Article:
Oh! Chris Rock. I did meet Chris Rock. He’s very famous.

AVC: It’s hard to know who’s the most famous of those people, objectively.

BV: Yeah, because Brad Paisley is very famous, but only to certain people, but enough people that he’s more famous maybe even than Chris Rock.

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AVC: Chris Rock may be more famous worldwide.

BV: Chris Rock is pretty famous worldwide. As is Dave Chappelle, who I’ve also met. Those are probably the most famous.

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Bonus 12th question from Paul F. Tompkins: What are you afraid of?

BV: Possibly abandonment, and, if you will, in a really existential way, being exposed as a fraud.

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AVC: Everyone’s afraid of that.

BV: Everyone’s afraid of it, and I definitely am. This is a fear that motivates. Oh, and heights. And getting stabbed.

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AVC: Why stabbed and not shot?

BV: Because getting shot is really common in our country. Getting stabbed is uncommon, and it also takes longer to die. So you have to sit there with that pain of being stabbed. Also, you might survive it and have a crazy scar.

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AVC: This is morbid, but I always think about how much more hardcore things were before guns were readily available. Like, if you watch old movies or historical movies like Gangs Of New York, it’s a good reminder that if you used to want to kill someone, you had to really get up close and personal.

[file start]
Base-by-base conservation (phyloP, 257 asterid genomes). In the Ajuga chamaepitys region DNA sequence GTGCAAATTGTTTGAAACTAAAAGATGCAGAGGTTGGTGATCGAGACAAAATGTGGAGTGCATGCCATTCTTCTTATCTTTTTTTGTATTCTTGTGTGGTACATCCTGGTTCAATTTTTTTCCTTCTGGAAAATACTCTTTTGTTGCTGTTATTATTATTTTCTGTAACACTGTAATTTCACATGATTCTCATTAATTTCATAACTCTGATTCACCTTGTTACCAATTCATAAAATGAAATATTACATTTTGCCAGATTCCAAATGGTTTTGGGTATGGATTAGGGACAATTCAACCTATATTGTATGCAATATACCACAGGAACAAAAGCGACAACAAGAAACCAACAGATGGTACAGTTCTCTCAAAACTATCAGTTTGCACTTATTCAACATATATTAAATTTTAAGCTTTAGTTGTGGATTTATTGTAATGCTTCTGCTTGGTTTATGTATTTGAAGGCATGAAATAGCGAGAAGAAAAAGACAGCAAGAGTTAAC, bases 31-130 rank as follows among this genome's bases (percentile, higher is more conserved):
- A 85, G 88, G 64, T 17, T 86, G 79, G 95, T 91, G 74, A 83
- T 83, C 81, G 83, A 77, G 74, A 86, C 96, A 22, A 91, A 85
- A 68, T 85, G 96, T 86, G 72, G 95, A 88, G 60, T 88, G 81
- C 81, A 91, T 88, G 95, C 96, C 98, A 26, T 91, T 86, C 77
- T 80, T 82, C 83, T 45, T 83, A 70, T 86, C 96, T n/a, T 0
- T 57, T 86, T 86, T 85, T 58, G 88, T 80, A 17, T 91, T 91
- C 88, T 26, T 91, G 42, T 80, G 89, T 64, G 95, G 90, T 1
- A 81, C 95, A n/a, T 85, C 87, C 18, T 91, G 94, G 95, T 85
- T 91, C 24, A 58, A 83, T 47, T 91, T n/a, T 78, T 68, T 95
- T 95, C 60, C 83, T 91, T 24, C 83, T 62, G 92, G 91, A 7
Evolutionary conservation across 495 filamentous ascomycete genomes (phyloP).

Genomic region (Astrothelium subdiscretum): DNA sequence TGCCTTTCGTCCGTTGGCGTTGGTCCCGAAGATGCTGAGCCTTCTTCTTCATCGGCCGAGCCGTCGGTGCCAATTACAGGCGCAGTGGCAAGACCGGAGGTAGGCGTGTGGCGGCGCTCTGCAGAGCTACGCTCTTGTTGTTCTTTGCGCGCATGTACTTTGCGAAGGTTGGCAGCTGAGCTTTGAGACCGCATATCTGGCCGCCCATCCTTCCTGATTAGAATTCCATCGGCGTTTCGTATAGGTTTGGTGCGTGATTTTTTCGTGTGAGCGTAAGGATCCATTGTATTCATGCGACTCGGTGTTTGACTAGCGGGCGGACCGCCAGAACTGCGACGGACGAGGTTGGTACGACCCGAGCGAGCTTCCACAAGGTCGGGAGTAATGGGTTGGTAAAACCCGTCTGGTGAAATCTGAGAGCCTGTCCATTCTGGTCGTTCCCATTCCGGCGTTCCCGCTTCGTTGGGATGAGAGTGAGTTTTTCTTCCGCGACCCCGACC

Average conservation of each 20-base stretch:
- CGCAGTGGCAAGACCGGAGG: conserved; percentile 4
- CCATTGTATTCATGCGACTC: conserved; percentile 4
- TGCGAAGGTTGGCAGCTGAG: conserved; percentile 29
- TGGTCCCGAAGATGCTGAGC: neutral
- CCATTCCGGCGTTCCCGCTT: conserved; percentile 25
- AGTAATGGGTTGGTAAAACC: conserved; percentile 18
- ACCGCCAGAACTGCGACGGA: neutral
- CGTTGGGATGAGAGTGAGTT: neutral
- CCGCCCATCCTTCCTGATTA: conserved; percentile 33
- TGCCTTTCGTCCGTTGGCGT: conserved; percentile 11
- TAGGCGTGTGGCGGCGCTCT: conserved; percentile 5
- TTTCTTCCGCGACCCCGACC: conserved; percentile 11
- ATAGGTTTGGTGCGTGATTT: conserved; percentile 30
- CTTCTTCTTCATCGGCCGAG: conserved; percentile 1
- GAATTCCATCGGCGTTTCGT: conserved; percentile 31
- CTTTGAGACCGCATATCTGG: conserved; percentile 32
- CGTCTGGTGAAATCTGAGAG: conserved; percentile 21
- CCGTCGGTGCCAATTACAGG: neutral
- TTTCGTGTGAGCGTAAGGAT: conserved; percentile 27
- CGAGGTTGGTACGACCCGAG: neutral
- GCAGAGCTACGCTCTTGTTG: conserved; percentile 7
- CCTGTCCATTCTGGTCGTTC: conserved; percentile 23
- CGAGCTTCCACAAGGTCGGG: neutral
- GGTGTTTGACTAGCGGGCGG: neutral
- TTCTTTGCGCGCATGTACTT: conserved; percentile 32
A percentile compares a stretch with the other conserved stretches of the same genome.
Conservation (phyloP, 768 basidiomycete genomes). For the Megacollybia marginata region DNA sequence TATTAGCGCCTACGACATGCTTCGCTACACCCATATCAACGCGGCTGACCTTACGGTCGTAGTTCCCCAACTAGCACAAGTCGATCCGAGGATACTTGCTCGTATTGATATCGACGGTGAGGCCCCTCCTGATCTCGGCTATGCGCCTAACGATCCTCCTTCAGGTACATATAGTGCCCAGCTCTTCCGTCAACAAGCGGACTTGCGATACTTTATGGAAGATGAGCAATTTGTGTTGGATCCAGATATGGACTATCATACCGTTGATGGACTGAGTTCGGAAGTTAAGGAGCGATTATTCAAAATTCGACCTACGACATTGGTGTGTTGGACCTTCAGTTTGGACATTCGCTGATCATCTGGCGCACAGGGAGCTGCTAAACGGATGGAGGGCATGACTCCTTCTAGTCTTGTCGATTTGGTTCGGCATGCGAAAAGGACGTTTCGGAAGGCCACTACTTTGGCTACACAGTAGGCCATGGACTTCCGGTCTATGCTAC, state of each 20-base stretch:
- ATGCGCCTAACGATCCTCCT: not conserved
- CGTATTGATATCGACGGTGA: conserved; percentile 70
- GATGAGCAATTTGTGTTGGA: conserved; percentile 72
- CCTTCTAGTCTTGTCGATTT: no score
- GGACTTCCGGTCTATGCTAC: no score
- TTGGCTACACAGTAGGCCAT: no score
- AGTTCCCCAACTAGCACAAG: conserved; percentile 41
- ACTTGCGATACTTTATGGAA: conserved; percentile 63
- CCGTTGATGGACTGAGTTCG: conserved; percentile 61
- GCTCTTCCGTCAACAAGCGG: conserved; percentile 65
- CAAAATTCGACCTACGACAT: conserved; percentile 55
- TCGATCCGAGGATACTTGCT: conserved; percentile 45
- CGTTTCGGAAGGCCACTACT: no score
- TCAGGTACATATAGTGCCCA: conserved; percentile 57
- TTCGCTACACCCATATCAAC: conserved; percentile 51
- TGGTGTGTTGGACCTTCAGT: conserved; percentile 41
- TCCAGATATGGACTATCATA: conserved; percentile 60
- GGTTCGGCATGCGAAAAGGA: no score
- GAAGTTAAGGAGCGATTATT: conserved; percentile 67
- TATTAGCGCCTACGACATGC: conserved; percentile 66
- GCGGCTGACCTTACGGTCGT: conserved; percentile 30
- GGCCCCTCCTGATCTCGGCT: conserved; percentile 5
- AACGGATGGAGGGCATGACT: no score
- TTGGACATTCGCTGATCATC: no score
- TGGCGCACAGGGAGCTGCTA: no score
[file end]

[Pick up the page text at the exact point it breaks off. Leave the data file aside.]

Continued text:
BV: Yeah, that’s when killing someone was an up-close, face-to-face thing. After we invented guns, you could do it from a distance. Before, it was all about stabbing or punching someone until they were dead. You had to really want that person dead.

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AVC: You could both get stabbed and be found out as a fraud at the same time.

BV: And the fraud is just like an “I didn’t want to kill him but then I was stabbing and I might as well follow through” sort of situation.

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AVC: What do you want to ask the next person?

BV: What place have you always wanted to go?

AVC: Do you have an answer?

BV: I really want to get to Asia. I haven’t been to Asia.

AVC: Where in Asia?

BV: The thing is that where I want to go isn’t necessarily tied to what’s going on there politically, but I think Vietnam is a really beautiful country. I think Thailand is also really beautiful. So a lot of the countries that have messed-up politics…

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Also, the Middle East is gorgeous, but again, politically, I would not want to go there. But if I could just go there and not have to deal with anyone and take in the sights, then Saudi Arabia and Iraq… those are historical places. The alphabet was invented in Iraq, so it’s a cool place.

AVC: If you say you want to go to Vietnam, do you want to go to Ho Chi Minh City, or do you want to go to little islands, or do you want to do the whole shebang?

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BV: It’s more about the little islands. It’s more about the jungle. And the nature that places like Cambodia and Vietnam and Laos, Burma have…

AVC: You want to get in a canoe and go down those rivers.

BV: That would be amazing to do. Will I get kidnapped? Definitely. But if there was no kidnapping possible, I would want to go there.